Generational shift requires rethinking nonprofit communications

Communicating successfully is extremely critical to nonprofits. There are donors to reach, volunteers to recruit, causes to publicize, and program participants to sign up.

Basic to ensuring that outreach efforts are being executed with maximum effectiveness is making certain that important messages are clearly identified and, more importantly, understood. This is becoming increasingly difficult because lines that previously differentiated audience segments are becoming blurred.

Recognizing and dealing successfully with the current generational transition greatly influences how effective an organization will be in reaching its communication objectives. The impact of this demographic shift will be even more dramatic in future years.

This transformation means a one-size-fits-all approach that may have been effective in the past will no longer produce the same results.

Likewise, methods previously utilized for message delivery can no longer be depended upon as single or even primary sources of information. Case in point: newspapers and other print media, once a main source of information, are facing declining circulation and are now working to establish a presence on the internet. Similarly, as viewership drops, television is using social media to build viewer connection.

To help nonprofits gain a better understanding of this change and how to cope with it, I turned to Anne Loehr who has been called the “Generational Guru” by The Washington Post.

According to Anne we are now a population that is made up of four generations and each has distinctly different personality characteristics that affect how information is received and responded to.

The four groups are Traditionalists (born between 1922-1945), Baby Boomers (born between 1946-1964), Generation X (born between 1965-1980), and Generation Y (born between 1981-2001).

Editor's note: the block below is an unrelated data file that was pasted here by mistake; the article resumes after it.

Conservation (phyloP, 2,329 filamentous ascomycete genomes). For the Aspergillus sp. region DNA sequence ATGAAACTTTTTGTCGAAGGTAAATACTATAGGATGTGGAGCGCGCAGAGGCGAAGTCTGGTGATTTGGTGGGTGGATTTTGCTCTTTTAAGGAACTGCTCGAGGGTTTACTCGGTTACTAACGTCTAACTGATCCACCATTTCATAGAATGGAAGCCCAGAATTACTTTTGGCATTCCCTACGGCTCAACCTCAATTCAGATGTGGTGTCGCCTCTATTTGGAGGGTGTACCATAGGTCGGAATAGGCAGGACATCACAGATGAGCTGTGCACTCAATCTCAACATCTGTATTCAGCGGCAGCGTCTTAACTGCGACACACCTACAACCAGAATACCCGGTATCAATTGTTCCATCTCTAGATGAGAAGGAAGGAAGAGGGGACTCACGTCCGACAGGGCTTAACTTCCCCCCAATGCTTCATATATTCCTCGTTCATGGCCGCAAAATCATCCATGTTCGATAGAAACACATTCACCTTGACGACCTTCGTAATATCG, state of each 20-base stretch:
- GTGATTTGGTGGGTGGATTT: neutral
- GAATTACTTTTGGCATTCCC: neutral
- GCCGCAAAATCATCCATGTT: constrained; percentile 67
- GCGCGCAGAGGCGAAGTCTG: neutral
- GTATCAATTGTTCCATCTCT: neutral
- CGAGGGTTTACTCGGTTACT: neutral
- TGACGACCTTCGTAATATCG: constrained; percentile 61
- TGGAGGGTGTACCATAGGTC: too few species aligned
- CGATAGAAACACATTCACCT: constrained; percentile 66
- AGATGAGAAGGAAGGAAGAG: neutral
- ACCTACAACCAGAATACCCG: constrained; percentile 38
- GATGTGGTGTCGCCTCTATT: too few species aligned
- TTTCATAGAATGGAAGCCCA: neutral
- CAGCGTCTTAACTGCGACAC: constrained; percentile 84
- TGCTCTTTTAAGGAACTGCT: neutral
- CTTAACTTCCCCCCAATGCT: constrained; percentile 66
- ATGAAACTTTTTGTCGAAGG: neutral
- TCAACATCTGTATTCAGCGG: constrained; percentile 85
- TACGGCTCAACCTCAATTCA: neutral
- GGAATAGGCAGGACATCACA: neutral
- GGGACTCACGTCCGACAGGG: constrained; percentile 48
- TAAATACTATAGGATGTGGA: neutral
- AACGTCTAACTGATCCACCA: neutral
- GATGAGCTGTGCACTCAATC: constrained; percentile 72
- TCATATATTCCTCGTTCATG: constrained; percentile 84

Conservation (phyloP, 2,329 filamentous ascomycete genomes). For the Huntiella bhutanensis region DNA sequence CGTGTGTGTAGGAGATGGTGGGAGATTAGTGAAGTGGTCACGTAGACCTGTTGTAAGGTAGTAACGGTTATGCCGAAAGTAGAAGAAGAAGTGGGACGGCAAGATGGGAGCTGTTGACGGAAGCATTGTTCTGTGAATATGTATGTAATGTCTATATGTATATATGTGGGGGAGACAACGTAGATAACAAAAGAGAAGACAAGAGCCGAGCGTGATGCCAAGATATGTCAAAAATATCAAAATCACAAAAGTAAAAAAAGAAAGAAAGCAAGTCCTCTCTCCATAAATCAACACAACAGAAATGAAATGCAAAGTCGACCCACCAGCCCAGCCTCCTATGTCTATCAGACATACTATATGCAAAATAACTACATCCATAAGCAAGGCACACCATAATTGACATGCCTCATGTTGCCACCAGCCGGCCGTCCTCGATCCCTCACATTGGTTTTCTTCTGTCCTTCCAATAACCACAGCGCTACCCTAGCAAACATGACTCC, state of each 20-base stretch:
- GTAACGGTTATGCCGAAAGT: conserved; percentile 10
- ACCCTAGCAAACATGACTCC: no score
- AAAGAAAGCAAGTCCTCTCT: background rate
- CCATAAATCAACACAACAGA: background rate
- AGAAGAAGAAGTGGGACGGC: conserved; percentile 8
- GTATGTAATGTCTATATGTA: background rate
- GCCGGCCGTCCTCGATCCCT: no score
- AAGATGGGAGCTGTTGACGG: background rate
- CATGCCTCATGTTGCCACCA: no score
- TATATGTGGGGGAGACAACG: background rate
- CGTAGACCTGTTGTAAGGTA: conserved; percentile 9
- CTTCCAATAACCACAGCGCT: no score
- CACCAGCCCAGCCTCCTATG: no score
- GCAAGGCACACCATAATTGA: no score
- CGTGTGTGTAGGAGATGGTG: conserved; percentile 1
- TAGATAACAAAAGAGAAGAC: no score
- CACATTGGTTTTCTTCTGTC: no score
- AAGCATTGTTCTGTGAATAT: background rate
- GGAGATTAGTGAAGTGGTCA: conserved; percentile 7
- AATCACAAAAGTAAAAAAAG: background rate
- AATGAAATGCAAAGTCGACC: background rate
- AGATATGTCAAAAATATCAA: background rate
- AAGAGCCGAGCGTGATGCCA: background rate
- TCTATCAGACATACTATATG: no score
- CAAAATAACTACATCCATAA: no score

Their values are different. How they choose to engage socially is different. How they communicate is different. How they process information is different.

Anne warns, “Communicating successfully with one message using one singular method of delivery to all four groups is nearly impossible.”

To overcome the challenge this generational distinctiveness presents, Anne offers these four suggestions.

1. “Nonprofits will be well advised to spend more time crafting their message,” she suggests. “Go deep to understand your various audience targets. The more you know about who you are trying to reach, the better focused you can be.”

2. “If an organization’s target is one that is large and diverse, successful outreach may require development of multiple forms of the same message for delivery through multiple communication channels,” she says. This approach obviously takes more effort but will payoff with greater results.

3. Even though your focus presently may be on Traditionalists and Baby Boomers, Anne shares, “It is important not to discount the younger groups.”

“The personality traits of those in the engagement pipeline for replacing today’s volunteers and donors indicate building relationships with these individuals takes time, even years. Since connecting with them takes much longer than previous generations, unless you reach them at an early age they are likely to be committed elsewhere and your chances for engaging them later will be lost.”

4. Anne also counsels, “It is a mistake to assume that younger generations will change their social engagement related behavior with age. Research shows they will carry their generational characteristics with them.”

Take these suggestions from Generational Guru Anne Loehr as thought starters for thinking strategically about your communications activity.

Reaching different generational groups is more than just separating your contact lists. Message content makes a difference and that includes choice of words and how many are used. How graphics, video, colors, numbers, and photos are utilized also influences how effective a message is to each particular age group.

When preparing annual appeals, annual reports, event invitations, newsletters, advertisements, developing websites, and organizing plans to publicize services, think about who your intended audience is and identify the best vehicle for reaching it.

Dealing effectively with generational change is another significant challenge in the constantly evolving world of nonprofits.

As the competition for resources intensifies, Anne’s advice on understanding the dynamics of generational differences will become increasingly important. Nonprofits can further benefit from Anne’s insights by visiting her blog.

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